flooring dilemma (by J [FL]) Jul 31, 2020 9:02 AM|
flooring dilemma (by Richard [MI]) Jul 31, 2020 9:21 AM
flooring dilemma (by Jason [VA]) Jul 31, 2020 9:27 AM
flooring dilemma (by Oregon Woodsmoke [ID]) Jul 31, 2020 9:57 AM
flooring dilemma (by Vee [OH]) Jul 31, 2020 10:10 AM
flooring dilemma (by J [FL]) Jul 31, 2020 10:49 AM
flooring dilemma (by Robert,OntarioCanada [ON]) Jul 31, 2020 11:39 AM
flooring dilemma (by WMH [NC]) Jul 31, 2020 12:32 PM
flooring dilemma (by SHAUN [FL]) Jul 31, 2020 1:10 PM
flooring dilemma (by Jason [VA]) Jul 31, 2020 2:20 PM
flooring dilemma (by DJ [VA]) Jul 31, 2020 2:32 PM
flooring dilemma (by RR78 [VA]) Jul 31, 2020 2:48 PM
flooring dilemma (by Nellie [ME]) Jul 31, 2020 4:29 PM
flooring dilemma (by J [FL]) Jul 31, 2020 6:05 PM
flooring dilemma (by BillW [NJ]) Aug 1, 2020 10:21 AM
flooring dilemma (by J [FL]) Aug 1, 2020 11:16 AM
flooring dilemma (by 6x6 [TN]) Aug 1, 2020 6:36 PM
flooring dilemma (by J [FL]) Aug 2, 2020 8:41 AM
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flooring dilemma (by J [FL]) Posted on: Jul 31, 2020 9:02 AM
I have a house that is all tile, but several different tile colors.
Some areas are a hard white, while some rooms are and orange-pinkish. And you can see different areas that flow through into different rooms. In addition, two closets have a third color tile (gray).
The tile is ceramic "red chip", not porcelain, and there have been at least 10 that have broken during tenancies and had to be replaced at turnovers, during the last seven years.
The color scheme doesn't look good and it makes it hard to choose a new wall color. I don't want to tear up all the tile and retile with something new. I am hesitant at trying to paint any of these tiles a different color.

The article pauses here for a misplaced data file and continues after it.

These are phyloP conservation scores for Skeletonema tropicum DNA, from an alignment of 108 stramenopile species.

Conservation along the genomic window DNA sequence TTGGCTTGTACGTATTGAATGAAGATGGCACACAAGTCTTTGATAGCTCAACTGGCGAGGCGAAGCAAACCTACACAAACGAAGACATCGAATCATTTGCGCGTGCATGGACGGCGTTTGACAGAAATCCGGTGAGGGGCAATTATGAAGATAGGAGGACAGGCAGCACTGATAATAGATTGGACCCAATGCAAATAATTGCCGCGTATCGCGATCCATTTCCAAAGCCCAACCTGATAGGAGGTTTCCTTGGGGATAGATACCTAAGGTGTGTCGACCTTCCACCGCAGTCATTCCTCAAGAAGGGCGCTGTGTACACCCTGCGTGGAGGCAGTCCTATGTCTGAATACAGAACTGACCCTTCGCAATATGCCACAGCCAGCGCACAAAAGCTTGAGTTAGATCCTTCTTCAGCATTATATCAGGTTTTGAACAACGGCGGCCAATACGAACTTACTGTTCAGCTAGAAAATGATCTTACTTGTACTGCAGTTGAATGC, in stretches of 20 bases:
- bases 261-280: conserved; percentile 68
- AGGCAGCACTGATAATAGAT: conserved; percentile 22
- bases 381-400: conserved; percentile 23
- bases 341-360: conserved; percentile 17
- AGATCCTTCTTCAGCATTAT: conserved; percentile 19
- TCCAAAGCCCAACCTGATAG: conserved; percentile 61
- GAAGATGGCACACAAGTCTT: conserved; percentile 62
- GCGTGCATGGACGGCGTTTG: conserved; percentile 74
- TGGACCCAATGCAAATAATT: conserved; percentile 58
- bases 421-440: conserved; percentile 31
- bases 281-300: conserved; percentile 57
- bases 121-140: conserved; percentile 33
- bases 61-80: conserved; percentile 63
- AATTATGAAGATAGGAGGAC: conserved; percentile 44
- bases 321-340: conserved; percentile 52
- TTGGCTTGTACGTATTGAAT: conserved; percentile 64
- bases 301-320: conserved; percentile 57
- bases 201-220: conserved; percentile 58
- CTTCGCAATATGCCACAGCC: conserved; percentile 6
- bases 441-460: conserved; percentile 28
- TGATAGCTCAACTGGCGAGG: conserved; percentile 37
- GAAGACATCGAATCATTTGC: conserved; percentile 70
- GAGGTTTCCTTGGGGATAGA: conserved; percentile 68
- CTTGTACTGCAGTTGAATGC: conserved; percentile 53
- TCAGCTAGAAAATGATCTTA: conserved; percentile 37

What would you do:
1) Run luxury vinyl plank over the house's entire flooring
2) Run a waterproof laminate over entire flooring. (I thought this might work better over the depressions created by the grout lines than the vinyl plank, but I don't know.)
3) Leave floor alone and paint all the walls a cool white that has a hint of warmth.
4) Something else.
flooring dilemma (by Richard [MI]) Posted on: Jul 31, 2020 9:21 AM
I'd go with number 3.
Tenants can provide their own throw rugs in a variety of colors pleasing to them. --172.222.xx.xxx
flooring dilemma (by Jason [VA]) Posted on: Jul 31, 2020 9:27 AM
Iíd install laminate over top. --73.177.xxx.xx
flooring dilemma (by Oregon Woodsmoke [ID]) Posted on: Jul 31, 2020 9:57 AM
Unless this is a really high end house, your tenants don't care that the tile doesn't match. There is no reason to go to the expense of replacing it. --98.146.xxx.xxx
flooring dilemma (by Vee [OH]) Posted on: Jul 31, 2020 10:10 AM
If you want a new overlay floor skim coat the whole area with the fine powder mortar, it will come off with the tiles later from hammer beating apart. --76.188.xxx.xxx
flooring dilemma (by J [FL]) Posted on: Jul 31, 2020 10:49 AM
OregonWoodsmoke and Richard,